MYTH: People who become caregivers are
already experts in how to attend to the personal care needs of a loved
While much good care may be given instinctively
and with common sense, personal care skills are based in theory and principles
and may be learned at any age. Lifting, transferring, bathing, toileting,
feeding, and grooming techniques and skills are included in the following
of the adults who need care will be unable to move from one place to another
independently. The physical limitations of their conditions are
caused by lack of voluntary control over muscles, difficulty in maintaining
equilibrium, or poor body righting abilities.
Physical limitations can be particularly difficult for individuals with
some sort of brain damage, such as individuals who have had a stroke.
A person who has had central nervous system damage may have abnormal posture,
weakness on one side, or poor reflexes. These individuals may need assistance
in positioning, transferring, and movement. Proper handling and positioning
techniques are important in order to maximize the person's comfort and
ability to function on a day-to-day basis.
Safety factors for both the physically limited individual and you, the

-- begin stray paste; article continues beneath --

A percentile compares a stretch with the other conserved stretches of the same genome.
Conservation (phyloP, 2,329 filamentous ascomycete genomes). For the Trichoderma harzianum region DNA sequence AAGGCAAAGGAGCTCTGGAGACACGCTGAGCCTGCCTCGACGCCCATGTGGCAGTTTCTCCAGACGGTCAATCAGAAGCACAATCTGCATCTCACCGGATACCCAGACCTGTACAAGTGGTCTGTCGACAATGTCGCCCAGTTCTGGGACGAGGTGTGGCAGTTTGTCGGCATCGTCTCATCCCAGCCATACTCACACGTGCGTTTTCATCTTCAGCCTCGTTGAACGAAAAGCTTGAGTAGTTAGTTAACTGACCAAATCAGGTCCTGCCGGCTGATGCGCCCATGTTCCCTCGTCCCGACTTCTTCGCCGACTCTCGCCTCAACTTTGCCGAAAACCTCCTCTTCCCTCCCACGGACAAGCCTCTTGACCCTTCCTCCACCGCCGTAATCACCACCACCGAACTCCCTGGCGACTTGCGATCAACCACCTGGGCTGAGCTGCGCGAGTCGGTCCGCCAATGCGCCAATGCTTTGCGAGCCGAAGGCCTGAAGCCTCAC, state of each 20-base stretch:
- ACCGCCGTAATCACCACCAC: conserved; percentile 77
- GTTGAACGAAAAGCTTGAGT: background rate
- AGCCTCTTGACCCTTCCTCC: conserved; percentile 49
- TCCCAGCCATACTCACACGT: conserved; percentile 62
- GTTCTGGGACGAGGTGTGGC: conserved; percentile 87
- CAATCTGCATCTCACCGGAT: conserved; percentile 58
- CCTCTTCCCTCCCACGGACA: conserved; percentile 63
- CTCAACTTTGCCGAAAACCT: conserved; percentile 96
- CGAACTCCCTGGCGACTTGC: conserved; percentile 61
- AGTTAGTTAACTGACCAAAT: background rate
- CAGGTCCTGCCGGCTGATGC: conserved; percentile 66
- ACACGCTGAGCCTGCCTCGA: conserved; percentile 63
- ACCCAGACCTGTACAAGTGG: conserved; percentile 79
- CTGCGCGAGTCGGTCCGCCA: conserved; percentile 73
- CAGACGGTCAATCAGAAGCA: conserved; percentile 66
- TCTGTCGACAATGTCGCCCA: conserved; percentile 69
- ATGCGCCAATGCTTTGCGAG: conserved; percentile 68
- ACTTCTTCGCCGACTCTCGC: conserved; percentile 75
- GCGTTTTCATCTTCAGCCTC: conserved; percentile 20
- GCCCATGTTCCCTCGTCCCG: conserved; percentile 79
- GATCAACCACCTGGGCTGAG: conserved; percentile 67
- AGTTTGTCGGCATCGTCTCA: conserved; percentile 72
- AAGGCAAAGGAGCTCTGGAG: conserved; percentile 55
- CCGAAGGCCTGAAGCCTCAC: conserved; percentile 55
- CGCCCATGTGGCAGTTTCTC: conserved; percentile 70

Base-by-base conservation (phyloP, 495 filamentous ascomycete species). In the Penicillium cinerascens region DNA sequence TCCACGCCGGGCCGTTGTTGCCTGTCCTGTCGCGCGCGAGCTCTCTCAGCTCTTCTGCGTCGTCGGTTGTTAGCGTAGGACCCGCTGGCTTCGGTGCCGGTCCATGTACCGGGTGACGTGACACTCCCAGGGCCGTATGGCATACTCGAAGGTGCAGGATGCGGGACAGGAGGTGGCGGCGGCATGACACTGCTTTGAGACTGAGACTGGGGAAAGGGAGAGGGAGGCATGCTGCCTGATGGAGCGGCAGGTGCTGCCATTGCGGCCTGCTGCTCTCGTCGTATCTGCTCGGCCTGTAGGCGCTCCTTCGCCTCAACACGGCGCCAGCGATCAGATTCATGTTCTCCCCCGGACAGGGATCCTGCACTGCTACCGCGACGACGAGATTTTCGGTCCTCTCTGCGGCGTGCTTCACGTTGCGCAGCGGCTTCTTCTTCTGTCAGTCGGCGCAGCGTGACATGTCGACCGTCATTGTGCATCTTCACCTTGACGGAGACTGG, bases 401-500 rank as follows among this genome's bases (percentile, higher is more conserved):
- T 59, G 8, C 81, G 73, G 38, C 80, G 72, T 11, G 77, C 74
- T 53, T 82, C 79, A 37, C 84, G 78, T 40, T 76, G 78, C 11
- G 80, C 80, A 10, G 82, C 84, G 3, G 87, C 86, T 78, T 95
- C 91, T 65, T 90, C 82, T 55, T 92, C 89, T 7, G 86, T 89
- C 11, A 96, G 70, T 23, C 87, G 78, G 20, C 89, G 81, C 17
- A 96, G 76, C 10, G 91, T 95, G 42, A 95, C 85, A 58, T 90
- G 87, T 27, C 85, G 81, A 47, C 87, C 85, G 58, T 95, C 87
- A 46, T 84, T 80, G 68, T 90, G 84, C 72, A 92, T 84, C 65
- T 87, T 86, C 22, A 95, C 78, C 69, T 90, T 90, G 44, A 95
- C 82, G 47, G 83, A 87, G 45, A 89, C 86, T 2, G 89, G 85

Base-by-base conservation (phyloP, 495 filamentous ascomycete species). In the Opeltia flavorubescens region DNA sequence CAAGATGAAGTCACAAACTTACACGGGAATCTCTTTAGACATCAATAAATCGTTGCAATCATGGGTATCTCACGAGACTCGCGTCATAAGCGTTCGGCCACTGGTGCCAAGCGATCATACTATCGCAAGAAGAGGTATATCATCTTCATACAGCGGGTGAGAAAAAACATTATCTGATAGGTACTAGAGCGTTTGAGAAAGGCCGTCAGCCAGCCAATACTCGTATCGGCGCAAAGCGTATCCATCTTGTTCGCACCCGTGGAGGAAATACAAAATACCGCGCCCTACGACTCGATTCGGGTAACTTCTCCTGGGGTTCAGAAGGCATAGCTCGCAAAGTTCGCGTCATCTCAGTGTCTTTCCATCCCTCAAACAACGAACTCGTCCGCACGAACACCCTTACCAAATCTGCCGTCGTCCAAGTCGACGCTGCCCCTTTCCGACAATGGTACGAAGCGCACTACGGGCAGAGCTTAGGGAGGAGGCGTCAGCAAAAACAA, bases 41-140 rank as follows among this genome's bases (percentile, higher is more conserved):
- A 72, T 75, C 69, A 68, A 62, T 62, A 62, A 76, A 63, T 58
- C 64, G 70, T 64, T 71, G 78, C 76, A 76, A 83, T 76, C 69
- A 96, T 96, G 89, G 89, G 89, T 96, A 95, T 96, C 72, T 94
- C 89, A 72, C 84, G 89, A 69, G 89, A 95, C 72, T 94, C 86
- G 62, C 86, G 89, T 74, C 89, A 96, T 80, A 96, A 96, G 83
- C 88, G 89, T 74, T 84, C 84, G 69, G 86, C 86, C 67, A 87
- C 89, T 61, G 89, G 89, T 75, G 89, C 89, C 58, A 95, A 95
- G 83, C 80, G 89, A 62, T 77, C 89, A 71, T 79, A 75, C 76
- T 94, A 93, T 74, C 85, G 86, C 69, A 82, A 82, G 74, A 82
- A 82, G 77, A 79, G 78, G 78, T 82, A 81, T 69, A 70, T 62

caregiver, should be known and followed as much as possible. More
serious injuries occur to individuals and health care providers while moving
a person from one surface to another than during any other aspect of health
care. Much of this injury occurs because of improper procedures being used
while lifting heavy persons and objects. Sometimes, in an effort to get
work done more quickly, a person will lift too much or will use poor body
mechanics while lifting.
Guidelines are provided within this topic to help you avoid unnecessary
injury to yourself or to the person you are assisting. Please
remember that many fine ways have been developed by individuals to give
good personal care to older adults. Many ways work well. The guidelines
in the topics below are suggestions which can help. However, when you are
giving personal care, try to get instructions from a professional such
as a nurse, who can tailor suggestions to meet your unique situation.
For additional information, please check
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